Topiary involves pruning & training plants, trees and shrubs to create a type of living sculpture. I love art and this summer I became interested in topiary. Although it can take years for some shrubs to take on the full shape you're aiming for, there are ways to make quicker topiary creations.
In this Instructable, I will cover the basics of how to make a "lollipop" topiary - one which has a longer stem and a beautiful puff-ball of growth at the top.
Step 1: Materials Needed for Starting a Topiary
To start out with making a quick little topiary, you will need some type of small tree or flowering plant with dense foliage. I found a great deal at my local Shopko Garden area where I bought 4 Dwarf Alberta Spruce trees for $16. I also used another small bushy flowering plant, a boxwood plant I already had in my yard, and another evergreen tree I found in my yard (not sure the exact type) for one of the topiary creations. You will also need some pruning sheers, clippers and/or scissors. Lastly, you may also need a stake (or sturdy stick to use as a stake) and something to tie around it to attach it to your tree, shrub or plant.
Planter containers are needed if you want a container topiary vs. planting it in the ground. I put my topiary plants in planters as I've had problems with people letting their dogs on my property and kill off my favorite plants. If planting in a container, you should use a mix of peet moss and soil in the planter, topped with mulch.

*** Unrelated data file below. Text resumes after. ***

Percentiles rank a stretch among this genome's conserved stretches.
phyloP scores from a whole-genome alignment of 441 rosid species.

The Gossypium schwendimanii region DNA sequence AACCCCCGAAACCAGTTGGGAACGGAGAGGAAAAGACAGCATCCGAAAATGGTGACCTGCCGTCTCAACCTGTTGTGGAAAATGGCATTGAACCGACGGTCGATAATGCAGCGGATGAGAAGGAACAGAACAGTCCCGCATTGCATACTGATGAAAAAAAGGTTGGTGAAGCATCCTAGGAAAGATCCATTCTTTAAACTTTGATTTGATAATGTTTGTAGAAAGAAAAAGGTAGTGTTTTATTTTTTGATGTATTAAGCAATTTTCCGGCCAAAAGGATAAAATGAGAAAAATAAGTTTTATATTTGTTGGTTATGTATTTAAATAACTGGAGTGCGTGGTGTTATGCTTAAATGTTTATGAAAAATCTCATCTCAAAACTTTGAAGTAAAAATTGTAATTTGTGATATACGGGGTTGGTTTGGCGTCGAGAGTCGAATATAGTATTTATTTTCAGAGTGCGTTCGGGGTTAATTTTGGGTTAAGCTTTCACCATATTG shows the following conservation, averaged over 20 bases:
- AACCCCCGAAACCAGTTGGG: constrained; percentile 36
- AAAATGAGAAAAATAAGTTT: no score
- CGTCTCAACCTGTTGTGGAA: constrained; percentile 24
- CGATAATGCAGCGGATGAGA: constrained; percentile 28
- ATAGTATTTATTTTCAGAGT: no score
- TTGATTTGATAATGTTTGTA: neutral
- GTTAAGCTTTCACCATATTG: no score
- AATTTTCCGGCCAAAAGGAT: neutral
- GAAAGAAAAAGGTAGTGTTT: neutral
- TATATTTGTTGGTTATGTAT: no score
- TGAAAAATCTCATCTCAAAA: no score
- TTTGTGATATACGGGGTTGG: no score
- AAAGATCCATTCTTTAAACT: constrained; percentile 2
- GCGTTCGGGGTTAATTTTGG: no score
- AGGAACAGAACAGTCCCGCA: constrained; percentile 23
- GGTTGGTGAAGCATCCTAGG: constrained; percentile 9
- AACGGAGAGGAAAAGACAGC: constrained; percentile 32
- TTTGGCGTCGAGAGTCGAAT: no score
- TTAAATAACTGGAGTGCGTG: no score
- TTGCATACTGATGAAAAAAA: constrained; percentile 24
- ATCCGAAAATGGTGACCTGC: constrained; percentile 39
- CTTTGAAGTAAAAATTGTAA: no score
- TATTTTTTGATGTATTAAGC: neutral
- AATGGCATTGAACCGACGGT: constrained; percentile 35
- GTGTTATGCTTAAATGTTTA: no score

When selecting a tree or plant, try to choose one with a good sturdy upright stem. You can also use flowering plants to create a beautiful lollipop topiary.
Ideal Topiary Shrubs/Trees:
- Boxwood - popular classic evergreen topiary
- Berberis Thunbergh - dense shrubs with colorful leaves of purple and pink
- Cypress - dense foliage with good upright growth
- Dward Alberta Spruce - dense foliage
Flowering Plant Topiary Options:
- Angel's Tumpets (Brugmansia) - quick growing with large blooms & very fragrant
- California Lilac (Ceanothus) - hardy evergreen with fluffy flowers
- Azaleas (Deciduous Rhododendron Cultivars) - hardy shrubs with large bell-shaped flowers in various shades
- Marguerite Daisy (Argyranthemum) - bushy plants with flowers in white, pink or yellow
Step 2: Pruning the Plant
In this step I will show in detailed photos how I took my first flowering bushy plant and pruned it. I took these photos on separate occasions. I've made notes on the photos so you can see before pruning, after new growth and then more pruning. I'm sorry I don't know the name of the type of plant!
So, I started out with my flowering plant and I first tried to locate a central stem. This plant in particular didn't have a strong central stem - so I decided to leave a few strong stems in the beginning. This can be pruned down more in the future. If you don't mind having several stems, you can also carefully bend them around (in a braid-like fashion) to create a beautiful braided stem. This isn't ideal for topiary - as it would be best to have one strong central stem.